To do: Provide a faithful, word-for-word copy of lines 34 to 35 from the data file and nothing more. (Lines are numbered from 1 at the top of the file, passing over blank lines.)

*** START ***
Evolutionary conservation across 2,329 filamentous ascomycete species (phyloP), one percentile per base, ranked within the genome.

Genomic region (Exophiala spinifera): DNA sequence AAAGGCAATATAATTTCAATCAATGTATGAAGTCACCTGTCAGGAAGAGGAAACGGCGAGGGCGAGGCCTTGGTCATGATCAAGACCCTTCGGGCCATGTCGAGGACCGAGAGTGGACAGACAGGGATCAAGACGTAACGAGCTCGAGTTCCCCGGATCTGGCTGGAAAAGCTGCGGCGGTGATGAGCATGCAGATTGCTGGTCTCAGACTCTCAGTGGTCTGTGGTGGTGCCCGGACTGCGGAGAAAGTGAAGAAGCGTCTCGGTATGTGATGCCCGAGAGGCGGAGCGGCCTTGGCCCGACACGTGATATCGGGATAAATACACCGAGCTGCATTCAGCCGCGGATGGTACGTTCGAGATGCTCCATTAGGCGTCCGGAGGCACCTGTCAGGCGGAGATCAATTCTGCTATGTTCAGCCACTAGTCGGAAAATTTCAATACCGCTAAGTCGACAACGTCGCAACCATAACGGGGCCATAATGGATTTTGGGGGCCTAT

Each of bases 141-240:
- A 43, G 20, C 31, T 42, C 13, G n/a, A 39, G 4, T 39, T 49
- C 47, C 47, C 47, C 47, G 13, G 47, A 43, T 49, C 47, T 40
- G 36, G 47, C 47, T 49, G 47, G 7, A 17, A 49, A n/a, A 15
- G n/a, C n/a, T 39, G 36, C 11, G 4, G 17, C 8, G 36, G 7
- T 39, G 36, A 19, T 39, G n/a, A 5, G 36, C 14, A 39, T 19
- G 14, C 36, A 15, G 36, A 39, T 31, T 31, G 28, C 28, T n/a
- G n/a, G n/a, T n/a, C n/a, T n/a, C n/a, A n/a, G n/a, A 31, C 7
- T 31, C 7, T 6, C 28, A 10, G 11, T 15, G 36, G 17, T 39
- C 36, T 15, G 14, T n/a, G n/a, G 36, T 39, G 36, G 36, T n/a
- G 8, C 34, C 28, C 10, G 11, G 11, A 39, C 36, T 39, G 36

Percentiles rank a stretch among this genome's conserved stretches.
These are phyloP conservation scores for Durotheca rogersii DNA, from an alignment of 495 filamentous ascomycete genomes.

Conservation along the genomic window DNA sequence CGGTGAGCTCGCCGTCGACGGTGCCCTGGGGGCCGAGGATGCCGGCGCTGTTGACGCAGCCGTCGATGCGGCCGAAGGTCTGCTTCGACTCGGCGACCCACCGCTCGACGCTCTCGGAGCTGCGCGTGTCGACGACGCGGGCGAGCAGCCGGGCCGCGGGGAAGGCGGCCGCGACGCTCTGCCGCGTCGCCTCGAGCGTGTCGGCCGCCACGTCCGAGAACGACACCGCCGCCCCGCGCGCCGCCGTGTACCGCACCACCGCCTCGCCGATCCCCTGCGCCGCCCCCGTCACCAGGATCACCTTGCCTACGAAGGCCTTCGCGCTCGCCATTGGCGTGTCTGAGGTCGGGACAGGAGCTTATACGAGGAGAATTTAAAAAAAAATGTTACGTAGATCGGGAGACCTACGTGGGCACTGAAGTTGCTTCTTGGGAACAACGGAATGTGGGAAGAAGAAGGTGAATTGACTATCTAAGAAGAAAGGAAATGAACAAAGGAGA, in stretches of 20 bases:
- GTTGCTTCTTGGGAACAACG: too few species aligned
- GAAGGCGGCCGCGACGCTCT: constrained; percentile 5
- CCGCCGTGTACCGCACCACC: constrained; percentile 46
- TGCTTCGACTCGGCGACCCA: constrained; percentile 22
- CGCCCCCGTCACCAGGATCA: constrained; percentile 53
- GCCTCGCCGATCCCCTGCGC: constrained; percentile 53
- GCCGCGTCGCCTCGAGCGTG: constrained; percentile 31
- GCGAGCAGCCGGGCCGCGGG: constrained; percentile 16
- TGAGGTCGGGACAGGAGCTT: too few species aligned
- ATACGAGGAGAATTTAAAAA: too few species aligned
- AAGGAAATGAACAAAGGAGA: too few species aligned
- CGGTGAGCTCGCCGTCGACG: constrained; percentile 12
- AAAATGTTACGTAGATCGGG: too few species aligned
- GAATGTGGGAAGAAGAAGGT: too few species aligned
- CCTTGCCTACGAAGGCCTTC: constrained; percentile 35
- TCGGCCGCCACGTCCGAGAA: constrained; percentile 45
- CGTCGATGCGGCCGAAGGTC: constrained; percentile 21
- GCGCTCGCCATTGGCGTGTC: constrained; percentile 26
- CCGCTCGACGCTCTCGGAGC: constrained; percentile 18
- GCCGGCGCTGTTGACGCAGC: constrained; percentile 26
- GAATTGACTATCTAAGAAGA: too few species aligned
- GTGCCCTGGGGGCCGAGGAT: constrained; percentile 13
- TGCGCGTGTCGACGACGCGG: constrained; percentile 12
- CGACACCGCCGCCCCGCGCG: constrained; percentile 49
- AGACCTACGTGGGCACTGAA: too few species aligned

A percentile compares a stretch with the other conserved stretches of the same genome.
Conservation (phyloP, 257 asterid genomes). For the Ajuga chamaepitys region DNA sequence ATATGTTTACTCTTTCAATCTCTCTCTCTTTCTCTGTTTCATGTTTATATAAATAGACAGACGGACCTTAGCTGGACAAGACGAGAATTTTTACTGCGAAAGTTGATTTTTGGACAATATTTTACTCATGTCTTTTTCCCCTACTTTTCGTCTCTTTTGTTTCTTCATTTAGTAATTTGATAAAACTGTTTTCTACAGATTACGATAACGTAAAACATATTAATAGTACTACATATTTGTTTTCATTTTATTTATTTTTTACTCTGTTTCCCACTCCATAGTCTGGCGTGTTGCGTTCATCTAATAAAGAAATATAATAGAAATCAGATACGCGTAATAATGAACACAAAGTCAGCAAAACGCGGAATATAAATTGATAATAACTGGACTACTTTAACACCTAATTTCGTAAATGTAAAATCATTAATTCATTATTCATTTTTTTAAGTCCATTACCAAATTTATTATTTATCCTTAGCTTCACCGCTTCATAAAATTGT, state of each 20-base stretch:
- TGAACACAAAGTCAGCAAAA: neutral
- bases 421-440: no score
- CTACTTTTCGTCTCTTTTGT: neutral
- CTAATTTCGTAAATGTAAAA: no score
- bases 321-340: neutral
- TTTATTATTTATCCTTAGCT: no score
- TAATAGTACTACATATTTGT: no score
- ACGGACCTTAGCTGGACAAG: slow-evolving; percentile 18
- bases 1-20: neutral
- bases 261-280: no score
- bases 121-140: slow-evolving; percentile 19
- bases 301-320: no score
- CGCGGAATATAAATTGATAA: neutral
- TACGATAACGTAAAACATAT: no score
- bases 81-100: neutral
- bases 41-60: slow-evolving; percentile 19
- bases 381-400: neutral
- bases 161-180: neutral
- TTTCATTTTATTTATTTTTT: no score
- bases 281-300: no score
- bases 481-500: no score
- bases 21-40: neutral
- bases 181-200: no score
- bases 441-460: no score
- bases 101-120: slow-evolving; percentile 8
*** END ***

- GCGCTCGCCATTGGCGTGTC: constrained; percentile 26
- CCGCTCGACGCTCTCGGAGC: constrained; percentile 18